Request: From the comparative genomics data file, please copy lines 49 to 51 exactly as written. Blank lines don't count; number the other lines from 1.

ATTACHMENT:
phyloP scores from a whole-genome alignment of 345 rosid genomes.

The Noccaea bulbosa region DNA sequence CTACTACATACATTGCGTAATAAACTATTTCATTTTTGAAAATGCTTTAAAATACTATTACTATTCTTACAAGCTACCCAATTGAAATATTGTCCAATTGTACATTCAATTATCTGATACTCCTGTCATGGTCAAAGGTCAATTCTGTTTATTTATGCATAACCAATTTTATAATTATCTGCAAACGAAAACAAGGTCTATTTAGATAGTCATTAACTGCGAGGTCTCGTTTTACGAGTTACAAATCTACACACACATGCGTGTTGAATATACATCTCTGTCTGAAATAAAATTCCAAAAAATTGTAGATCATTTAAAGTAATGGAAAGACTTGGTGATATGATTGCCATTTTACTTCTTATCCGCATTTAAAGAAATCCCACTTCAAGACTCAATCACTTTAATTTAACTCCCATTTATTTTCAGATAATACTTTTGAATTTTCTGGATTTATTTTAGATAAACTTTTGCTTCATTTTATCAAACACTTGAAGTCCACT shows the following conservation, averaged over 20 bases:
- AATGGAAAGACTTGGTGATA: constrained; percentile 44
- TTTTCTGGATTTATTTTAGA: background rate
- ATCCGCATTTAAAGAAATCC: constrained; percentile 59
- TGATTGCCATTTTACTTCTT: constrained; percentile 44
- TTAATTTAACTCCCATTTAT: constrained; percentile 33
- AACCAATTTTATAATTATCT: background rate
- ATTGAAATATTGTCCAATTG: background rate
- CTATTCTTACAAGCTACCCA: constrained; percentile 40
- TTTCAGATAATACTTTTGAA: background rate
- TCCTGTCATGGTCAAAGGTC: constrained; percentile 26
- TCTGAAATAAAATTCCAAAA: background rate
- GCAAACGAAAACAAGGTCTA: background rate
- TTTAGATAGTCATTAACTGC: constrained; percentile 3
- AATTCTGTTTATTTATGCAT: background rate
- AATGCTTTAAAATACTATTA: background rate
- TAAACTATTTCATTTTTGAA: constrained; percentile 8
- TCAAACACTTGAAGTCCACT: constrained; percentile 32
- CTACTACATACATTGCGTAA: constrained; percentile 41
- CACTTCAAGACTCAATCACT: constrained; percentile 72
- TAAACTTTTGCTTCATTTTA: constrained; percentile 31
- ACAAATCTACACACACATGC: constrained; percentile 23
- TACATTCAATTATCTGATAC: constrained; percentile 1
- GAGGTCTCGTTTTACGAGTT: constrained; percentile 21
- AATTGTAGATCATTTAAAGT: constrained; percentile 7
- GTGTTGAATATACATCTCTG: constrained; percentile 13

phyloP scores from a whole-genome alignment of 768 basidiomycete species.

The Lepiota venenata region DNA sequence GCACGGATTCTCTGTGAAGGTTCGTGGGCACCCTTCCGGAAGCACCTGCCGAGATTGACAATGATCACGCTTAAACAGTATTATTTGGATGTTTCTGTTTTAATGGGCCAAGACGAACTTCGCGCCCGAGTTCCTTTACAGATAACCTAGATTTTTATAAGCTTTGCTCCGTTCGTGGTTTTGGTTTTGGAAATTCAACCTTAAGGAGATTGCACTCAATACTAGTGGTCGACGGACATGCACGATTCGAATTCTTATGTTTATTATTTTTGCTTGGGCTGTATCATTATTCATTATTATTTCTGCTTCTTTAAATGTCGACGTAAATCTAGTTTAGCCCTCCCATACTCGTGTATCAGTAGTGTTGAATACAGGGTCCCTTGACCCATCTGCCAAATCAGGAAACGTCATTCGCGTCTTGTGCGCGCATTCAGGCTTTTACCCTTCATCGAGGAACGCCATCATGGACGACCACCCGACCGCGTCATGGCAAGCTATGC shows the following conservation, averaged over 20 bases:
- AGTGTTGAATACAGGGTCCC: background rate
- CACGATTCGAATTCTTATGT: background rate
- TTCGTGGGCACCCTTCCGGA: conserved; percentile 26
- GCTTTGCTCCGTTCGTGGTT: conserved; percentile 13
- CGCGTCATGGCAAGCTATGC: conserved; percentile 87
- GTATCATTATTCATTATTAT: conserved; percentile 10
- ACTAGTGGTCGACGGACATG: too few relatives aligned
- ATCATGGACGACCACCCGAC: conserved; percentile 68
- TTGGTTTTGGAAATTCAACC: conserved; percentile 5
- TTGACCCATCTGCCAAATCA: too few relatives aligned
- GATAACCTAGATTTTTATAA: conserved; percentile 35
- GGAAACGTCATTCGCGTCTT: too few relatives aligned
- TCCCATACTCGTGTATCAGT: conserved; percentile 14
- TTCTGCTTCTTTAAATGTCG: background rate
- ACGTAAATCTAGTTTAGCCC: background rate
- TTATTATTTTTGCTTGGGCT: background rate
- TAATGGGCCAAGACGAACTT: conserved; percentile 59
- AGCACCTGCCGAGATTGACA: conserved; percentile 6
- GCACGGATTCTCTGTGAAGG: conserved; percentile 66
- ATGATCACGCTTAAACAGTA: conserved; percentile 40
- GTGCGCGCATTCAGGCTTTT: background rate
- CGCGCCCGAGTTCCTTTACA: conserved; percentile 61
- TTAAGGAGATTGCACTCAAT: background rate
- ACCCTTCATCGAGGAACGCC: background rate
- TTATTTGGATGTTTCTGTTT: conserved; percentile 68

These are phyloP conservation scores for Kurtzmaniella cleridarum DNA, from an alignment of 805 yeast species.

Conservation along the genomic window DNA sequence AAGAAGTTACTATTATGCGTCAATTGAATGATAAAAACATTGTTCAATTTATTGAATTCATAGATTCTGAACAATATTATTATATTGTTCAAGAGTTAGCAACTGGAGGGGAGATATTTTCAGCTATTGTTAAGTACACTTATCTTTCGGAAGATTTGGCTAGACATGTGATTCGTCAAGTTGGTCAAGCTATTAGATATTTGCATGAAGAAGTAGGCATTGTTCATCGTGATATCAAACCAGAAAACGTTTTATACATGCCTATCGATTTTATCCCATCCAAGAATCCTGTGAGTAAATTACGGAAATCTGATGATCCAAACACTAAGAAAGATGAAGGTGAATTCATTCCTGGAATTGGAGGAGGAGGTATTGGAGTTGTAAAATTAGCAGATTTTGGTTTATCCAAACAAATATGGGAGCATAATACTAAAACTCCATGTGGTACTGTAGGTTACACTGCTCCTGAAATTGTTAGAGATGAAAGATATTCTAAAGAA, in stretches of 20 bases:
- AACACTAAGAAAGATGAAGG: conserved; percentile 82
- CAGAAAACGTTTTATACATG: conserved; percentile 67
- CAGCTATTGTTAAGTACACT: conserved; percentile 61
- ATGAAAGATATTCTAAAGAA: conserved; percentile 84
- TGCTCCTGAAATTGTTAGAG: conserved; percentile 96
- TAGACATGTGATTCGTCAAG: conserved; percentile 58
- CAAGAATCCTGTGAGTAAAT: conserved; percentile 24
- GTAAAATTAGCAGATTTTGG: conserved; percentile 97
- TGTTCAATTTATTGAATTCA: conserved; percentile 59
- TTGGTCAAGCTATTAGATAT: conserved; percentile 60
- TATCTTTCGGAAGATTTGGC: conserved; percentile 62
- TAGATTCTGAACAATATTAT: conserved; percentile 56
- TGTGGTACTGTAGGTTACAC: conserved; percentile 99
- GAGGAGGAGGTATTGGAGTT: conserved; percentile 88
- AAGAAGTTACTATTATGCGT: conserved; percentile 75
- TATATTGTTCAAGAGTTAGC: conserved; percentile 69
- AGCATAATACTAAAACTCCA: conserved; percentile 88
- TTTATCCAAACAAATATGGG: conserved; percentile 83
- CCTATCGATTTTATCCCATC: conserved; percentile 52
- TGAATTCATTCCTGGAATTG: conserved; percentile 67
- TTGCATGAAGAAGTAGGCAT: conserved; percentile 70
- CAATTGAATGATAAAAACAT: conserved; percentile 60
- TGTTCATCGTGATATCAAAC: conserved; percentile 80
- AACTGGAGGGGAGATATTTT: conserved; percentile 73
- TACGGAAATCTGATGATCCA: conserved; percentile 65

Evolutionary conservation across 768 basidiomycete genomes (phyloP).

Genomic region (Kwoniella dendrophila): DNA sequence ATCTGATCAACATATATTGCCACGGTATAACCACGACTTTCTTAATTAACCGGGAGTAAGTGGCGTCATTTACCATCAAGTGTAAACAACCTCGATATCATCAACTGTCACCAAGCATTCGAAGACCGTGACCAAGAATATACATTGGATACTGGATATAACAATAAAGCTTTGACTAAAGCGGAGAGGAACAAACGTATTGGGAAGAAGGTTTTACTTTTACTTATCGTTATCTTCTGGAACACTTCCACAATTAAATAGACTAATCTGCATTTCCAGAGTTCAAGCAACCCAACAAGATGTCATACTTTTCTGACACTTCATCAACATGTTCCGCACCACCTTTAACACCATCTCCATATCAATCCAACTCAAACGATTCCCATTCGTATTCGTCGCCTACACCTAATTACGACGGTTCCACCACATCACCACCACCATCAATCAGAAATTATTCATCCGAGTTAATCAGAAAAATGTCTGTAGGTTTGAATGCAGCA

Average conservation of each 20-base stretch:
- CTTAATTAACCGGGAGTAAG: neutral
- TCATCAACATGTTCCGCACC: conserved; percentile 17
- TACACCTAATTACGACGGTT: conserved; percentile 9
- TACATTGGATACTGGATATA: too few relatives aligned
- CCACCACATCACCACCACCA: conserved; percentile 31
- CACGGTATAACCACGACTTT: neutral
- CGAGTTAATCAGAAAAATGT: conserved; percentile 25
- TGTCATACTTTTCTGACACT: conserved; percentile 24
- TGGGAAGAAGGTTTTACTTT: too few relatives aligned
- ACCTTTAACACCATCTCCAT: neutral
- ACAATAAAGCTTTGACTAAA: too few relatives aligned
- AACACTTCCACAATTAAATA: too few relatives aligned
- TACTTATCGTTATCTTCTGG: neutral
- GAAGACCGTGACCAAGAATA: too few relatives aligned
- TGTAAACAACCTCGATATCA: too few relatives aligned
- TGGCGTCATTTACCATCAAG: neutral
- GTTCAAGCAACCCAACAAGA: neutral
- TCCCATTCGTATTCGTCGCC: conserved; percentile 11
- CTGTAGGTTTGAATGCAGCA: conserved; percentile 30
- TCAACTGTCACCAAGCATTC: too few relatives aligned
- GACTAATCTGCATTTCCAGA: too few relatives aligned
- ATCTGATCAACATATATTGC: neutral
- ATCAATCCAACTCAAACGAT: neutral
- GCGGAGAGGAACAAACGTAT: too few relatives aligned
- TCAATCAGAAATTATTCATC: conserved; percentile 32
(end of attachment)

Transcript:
- ATGATCACGCTTAAACAGTA: conserved; percentile 40
- GTGCGCGCATTCAGGCTTTT: background rate
- CGCGCCCGAGTTCCTTTACA: conserved; percentile 61